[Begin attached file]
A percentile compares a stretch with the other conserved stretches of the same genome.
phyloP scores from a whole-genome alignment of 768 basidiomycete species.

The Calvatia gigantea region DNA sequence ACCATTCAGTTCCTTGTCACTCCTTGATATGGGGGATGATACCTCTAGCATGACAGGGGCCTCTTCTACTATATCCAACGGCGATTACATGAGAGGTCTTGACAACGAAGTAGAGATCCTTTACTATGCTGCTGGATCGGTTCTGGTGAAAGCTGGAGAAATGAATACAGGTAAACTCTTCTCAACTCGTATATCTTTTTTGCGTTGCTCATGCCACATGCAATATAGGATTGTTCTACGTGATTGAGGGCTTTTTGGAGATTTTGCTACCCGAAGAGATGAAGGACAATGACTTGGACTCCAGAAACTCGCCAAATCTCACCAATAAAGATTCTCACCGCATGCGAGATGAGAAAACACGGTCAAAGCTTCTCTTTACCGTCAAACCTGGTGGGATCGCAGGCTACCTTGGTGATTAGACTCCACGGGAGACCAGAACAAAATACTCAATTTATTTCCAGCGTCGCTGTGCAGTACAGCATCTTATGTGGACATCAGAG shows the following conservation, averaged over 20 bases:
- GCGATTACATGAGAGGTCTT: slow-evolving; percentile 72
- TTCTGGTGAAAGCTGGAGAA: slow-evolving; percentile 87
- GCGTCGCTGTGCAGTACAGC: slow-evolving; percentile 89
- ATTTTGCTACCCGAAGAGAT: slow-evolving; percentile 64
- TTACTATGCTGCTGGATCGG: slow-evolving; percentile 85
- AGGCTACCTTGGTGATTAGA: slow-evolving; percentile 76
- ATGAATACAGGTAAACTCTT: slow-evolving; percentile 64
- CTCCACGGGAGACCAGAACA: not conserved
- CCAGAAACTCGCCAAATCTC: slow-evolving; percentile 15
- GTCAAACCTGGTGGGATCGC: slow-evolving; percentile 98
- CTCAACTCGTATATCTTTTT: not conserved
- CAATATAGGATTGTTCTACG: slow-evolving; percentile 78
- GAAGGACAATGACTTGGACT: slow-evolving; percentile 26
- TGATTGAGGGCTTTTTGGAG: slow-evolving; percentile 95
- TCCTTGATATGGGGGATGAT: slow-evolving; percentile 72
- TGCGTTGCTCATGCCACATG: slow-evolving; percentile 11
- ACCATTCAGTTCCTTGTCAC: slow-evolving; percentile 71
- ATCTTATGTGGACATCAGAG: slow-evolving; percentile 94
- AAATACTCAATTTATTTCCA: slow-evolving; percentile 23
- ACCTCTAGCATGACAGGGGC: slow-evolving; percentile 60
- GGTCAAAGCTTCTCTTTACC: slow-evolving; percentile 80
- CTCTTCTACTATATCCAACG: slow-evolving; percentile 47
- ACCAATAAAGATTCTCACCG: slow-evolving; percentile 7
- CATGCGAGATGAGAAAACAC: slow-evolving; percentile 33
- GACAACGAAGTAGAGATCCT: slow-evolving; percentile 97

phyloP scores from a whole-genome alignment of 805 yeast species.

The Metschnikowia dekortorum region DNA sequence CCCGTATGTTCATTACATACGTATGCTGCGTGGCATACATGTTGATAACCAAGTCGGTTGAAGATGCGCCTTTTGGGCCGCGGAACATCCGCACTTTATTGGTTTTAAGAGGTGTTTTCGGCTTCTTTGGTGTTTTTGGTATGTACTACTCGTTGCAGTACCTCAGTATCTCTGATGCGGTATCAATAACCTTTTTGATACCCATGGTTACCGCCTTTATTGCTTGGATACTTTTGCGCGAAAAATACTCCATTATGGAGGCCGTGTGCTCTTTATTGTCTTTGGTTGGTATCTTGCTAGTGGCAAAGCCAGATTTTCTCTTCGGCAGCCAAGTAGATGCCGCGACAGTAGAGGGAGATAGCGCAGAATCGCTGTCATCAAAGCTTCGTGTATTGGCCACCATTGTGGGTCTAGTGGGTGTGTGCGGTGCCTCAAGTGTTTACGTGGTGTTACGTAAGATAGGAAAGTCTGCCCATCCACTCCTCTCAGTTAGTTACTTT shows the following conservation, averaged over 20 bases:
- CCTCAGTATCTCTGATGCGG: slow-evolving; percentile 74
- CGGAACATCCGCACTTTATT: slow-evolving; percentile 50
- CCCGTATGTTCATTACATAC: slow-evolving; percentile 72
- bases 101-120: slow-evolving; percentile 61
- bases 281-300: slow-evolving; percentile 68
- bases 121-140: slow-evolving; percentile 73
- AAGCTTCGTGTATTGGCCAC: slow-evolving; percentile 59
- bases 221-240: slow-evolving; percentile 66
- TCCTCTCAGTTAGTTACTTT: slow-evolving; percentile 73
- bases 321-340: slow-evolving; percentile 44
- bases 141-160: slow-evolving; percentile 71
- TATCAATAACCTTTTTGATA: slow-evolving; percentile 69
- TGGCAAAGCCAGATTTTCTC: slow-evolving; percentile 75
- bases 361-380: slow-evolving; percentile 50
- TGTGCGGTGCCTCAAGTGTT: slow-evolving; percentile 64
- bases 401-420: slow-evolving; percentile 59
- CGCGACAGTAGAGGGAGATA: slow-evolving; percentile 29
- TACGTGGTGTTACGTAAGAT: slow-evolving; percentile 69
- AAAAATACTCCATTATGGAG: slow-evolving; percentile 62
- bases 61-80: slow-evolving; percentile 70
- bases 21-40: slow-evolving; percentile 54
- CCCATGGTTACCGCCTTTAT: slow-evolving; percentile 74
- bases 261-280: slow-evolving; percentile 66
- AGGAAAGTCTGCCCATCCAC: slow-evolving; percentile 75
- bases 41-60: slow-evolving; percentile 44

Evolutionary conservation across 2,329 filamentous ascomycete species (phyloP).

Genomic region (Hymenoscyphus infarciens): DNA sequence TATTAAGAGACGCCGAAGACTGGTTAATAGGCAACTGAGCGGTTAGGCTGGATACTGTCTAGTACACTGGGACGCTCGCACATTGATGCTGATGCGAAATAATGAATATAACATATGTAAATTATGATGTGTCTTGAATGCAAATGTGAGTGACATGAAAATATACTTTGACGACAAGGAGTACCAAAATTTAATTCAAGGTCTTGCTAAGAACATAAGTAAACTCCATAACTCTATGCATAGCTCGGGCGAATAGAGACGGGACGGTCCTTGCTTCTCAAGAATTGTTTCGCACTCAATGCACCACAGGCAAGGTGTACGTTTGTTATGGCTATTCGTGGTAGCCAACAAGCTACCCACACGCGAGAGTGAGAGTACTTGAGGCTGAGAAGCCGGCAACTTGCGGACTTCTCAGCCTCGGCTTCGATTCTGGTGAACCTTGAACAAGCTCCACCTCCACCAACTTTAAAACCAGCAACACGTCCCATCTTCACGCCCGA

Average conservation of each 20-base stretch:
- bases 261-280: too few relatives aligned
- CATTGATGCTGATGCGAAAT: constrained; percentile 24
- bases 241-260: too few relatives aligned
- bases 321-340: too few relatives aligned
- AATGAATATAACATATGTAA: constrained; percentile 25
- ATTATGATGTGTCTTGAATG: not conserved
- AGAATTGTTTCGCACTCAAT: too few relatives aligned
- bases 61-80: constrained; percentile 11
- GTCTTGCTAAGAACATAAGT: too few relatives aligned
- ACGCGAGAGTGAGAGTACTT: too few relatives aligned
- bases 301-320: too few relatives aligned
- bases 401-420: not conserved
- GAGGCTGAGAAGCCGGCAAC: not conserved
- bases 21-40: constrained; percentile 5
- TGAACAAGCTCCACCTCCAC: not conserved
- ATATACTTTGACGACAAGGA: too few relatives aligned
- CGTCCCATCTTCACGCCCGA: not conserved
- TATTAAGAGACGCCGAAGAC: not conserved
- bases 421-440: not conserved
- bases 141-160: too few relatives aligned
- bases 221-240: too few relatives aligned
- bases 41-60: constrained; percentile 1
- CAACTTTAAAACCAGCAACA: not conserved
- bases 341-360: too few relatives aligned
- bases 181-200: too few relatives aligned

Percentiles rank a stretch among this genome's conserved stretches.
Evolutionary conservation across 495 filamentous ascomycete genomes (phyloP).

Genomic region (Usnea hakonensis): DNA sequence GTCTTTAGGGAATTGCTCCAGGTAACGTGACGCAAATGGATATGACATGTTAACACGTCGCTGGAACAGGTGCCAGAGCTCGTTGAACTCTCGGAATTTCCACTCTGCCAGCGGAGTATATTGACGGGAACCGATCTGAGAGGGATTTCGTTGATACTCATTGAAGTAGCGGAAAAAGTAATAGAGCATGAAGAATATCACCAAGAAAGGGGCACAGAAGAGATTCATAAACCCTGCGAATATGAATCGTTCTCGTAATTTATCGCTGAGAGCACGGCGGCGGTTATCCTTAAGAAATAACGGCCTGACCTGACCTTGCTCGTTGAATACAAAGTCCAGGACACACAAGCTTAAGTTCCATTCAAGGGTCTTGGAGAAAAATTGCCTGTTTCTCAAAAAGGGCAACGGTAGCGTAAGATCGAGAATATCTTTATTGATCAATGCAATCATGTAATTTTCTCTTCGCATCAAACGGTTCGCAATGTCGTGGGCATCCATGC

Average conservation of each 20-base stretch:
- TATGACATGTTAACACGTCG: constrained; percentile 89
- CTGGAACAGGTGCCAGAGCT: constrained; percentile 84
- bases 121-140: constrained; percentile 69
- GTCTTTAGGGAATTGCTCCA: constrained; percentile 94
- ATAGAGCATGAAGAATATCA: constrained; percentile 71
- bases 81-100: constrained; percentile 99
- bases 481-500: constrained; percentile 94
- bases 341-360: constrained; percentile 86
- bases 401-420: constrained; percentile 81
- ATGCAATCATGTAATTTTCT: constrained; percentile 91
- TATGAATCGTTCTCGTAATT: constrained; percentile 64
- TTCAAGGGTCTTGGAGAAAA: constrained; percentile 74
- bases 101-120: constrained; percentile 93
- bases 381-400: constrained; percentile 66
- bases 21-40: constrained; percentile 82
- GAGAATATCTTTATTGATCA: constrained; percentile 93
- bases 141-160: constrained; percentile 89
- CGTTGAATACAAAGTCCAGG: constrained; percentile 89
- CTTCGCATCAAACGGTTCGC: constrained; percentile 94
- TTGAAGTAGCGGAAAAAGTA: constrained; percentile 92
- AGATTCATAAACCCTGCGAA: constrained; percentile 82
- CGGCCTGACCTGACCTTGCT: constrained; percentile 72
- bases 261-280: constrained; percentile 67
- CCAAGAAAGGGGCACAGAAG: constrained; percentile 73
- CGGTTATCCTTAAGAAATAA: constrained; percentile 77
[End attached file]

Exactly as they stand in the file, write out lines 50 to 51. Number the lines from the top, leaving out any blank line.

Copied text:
- bases 61-80: slow-evolving; percentile 70
- bases 21-40: slow-evolving; percentile 54